Blockchain Scalability Explained.


Blockchain is a technology that is very resistant to cyberattacks, as hundreds of thousands of nodes must be compromised in order to acquire network control. However, this brings a major problem; transaction processing speed is greatly reduced, and, ultimately, blockchain scalability is compromised.

Although blockchain has presented itself as one of the leading technologies of digital and financial transformation in the next few years, blockchain has a major problem: the inability to scale effectively.

However, blockchain runs on a very efficient system in the sense that all transactions can be viewed in real-time.

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Why is blockchain so sluggish?


Anyone can mine on the blockchain. Additionally, only one block can be created per time. Once the block is created, other miners will take time to validate it. Moreover, the maximum size of each block is limited. This greatly affects the scalability of blockchain.

Bitcoin releases a new block every ten minutes. In addition, the maximum block size is 1 MB. Therefore, if there are more transactions, they must wait an additional 10 minutes. Thus, the confirmation time is proportional to the number of transactions.

Despite this issue, miners will attempt to add transactions with bigger fees, as there is no maximum fee amount. Therefore, delay those with low rates, as the miners are the recipients of the transaction fees. Therefore, when a significant volume of transactions is conducted, higher costs must be paid for speedier confirmation. And it makes no sense for a cryptocurrency to demand excessive transaction fees.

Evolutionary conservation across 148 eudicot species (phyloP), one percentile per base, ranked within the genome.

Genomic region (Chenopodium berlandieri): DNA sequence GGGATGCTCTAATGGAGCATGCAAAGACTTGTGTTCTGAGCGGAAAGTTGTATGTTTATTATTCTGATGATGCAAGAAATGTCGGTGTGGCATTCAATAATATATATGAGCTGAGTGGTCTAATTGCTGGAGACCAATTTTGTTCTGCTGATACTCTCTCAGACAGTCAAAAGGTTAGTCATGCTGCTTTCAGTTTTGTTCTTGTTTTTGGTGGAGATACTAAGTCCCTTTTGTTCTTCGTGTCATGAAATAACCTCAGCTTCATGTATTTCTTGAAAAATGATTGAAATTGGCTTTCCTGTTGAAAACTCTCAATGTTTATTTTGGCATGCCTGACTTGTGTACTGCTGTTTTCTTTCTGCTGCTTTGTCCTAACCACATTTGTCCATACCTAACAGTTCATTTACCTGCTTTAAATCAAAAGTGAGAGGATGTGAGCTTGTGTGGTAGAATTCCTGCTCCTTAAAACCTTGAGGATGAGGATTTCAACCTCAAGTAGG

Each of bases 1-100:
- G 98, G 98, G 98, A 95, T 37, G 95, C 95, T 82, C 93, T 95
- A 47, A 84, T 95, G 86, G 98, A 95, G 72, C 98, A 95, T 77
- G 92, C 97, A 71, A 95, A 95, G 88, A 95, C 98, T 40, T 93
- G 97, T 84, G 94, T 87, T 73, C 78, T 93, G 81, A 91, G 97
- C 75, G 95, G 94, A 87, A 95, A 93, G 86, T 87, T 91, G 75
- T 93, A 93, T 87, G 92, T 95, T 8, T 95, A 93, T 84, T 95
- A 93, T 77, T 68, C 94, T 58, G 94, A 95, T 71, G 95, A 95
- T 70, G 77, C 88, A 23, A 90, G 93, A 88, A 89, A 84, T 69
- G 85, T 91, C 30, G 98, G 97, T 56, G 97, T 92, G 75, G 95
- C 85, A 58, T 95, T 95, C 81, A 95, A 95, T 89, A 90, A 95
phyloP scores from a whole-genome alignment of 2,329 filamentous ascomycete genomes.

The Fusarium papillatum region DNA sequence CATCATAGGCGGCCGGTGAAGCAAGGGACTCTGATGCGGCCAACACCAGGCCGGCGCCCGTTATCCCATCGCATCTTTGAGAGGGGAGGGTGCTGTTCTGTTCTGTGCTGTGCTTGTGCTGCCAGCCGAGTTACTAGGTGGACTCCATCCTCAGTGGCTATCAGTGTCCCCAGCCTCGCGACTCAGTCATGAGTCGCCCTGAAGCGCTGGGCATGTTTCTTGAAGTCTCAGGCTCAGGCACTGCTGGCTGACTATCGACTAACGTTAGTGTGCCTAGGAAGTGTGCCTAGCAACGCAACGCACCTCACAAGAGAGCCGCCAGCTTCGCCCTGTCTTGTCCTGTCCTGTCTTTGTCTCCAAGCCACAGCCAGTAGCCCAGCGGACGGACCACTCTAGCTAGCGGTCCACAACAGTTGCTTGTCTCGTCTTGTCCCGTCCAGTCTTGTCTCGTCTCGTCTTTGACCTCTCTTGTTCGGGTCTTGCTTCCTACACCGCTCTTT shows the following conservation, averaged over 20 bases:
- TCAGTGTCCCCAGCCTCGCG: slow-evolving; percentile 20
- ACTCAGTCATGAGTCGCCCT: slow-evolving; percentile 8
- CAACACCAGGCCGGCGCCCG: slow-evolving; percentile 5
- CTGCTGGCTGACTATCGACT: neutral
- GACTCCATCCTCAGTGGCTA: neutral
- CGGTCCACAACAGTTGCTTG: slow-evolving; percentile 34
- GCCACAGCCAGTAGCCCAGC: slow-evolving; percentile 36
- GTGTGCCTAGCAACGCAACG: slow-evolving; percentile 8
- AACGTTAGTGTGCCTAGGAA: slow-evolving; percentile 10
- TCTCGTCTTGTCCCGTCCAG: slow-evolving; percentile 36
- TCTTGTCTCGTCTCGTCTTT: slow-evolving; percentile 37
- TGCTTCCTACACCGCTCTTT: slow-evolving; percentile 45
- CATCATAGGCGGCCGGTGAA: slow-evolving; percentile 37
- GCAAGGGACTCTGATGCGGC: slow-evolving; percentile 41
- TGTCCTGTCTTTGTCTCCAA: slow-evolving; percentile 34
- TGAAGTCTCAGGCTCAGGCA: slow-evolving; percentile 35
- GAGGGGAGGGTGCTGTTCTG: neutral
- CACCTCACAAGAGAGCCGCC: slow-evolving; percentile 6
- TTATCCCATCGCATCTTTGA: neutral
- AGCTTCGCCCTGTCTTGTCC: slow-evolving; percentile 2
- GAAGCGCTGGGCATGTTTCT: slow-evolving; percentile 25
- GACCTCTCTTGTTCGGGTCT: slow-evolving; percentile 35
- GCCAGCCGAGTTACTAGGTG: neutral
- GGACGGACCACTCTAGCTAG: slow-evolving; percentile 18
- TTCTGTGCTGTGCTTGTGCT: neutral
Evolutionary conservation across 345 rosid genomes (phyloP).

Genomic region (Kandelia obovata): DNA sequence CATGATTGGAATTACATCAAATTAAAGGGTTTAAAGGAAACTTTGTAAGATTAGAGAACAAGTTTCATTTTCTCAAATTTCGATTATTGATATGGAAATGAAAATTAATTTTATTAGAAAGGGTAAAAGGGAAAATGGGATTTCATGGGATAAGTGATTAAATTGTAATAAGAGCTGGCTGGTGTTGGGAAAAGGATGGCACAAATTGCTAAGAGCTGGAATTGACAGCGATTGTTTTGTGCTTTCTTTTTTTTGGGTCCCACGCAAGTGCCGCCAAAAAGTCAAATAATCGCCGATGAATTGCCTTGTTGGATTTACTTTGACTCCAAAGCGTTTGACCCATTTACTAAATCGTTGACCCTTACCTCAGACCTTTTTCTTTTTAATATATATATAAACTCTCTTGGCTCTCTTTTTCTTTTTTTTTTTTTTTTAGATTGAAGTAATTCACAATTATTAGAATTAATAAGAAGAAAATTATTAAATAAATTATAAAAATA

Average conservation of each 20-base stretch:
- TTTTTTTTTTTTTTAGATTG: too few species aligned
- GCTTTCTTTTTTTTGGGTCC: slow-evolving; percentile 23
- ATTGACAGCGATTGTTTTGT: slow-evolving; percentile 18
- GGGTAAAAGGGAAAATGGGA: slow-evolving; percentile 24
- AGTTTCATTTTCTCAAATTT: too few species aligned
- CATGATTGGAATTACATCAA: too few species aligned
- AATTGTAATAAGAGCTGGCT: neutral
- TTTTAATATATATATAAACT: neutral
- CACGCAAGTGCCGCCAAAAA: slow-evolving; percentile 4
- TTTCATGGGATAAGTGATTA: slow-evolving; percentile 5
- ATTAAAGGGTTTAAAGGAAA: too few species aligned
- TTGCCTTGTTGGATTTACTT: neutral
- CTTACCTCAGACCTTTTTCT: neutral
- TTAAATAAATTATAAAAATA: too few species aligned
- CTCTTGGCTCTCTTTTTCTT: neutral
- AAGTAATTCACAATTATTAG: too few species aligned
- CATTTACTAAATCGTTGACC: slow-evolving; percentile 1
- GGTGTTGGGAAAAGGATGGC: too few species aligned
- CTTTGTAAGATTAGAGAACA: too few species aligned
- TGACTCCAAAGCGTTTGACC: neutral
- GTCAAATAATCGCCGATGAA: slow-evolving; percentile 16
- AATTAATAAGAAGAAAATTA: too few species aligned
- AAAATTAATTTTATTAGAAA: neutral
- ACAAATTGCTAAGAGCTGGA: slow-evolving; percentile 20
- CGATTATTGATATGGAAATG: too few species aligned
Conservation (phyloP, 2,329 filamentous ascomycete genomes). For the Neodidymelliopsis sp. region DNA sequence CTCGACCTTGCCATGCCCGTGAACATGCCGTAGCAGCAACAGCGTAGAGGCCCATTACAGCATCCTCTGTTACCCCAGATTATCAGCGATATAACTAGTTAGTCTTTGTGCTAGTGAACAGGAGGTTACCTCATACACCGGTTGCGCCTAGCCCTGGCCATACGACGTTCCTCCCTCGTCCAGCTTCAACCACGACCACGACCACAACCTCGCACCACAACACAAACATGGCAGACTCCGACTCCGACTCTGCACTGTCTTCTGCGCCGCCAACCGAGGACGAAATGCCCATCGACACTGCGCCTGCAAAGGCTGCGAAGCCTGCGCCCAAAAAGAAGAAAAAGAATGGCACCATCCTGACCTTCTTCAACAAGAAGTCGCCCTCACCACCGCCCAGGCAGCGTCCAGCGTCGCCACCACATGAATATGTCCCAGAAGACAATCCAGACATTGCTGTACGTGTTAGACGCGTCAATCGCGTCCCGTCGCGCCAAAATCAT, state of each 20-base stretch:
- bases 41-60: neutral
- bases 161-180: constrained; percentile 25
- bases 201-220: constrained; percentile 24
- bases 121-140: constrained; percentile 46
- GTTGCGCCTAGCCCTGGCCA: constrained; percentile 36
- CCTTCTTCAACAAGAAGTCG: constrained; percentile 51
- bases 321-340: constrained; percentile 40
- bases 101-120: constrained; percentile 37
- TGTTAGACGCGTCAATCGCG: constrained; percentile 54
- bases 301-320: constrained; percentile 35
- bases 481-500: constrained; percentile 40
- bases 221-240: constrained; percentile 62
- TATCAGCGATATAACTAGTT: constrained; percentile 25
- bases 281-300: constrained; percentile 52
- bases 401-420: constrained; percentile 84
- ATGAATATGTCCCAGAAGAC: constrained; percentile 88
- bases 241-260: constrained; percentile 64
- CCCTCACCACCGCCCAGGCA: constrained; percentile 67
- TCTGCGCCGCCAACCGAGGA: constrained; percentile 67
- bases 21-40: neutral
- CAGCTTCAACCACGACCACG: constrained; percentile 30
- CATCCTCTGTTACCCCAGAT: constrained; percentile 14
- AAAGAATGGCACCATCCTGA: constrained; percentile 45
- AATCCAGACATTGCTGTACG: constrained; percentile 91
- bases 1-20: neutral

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Ethereum has a faster lock time, however. Every 15 seconds, a new block is created on average. Additionally, there is no block size limit. In any case, there is a cap on the total transaction costs for each block. In other words, the miner is permitted to include as many transactions as possible in a block, so long as the total fees generated by these transactions do not surpass a certain threshold.

Proof of work is an issue that contributes to blockchain scalability problems.

What is proof of work?


To publish a block containing transactions, the miner must expend a specific amount of computational power. Typically, this requires solving a difficult mathematical problem.

When the miner issues a block containing a solution, other miners verify it.

Proof of work is a fantastic method for maintaining the blockchain’s health and decentralization. However, this is also a hurdle to faster transaction processing because it requires a lot of computational power; hence, the process consumes a lot of energy. Miners with larger computational power have the advantage when it comes to proof of work.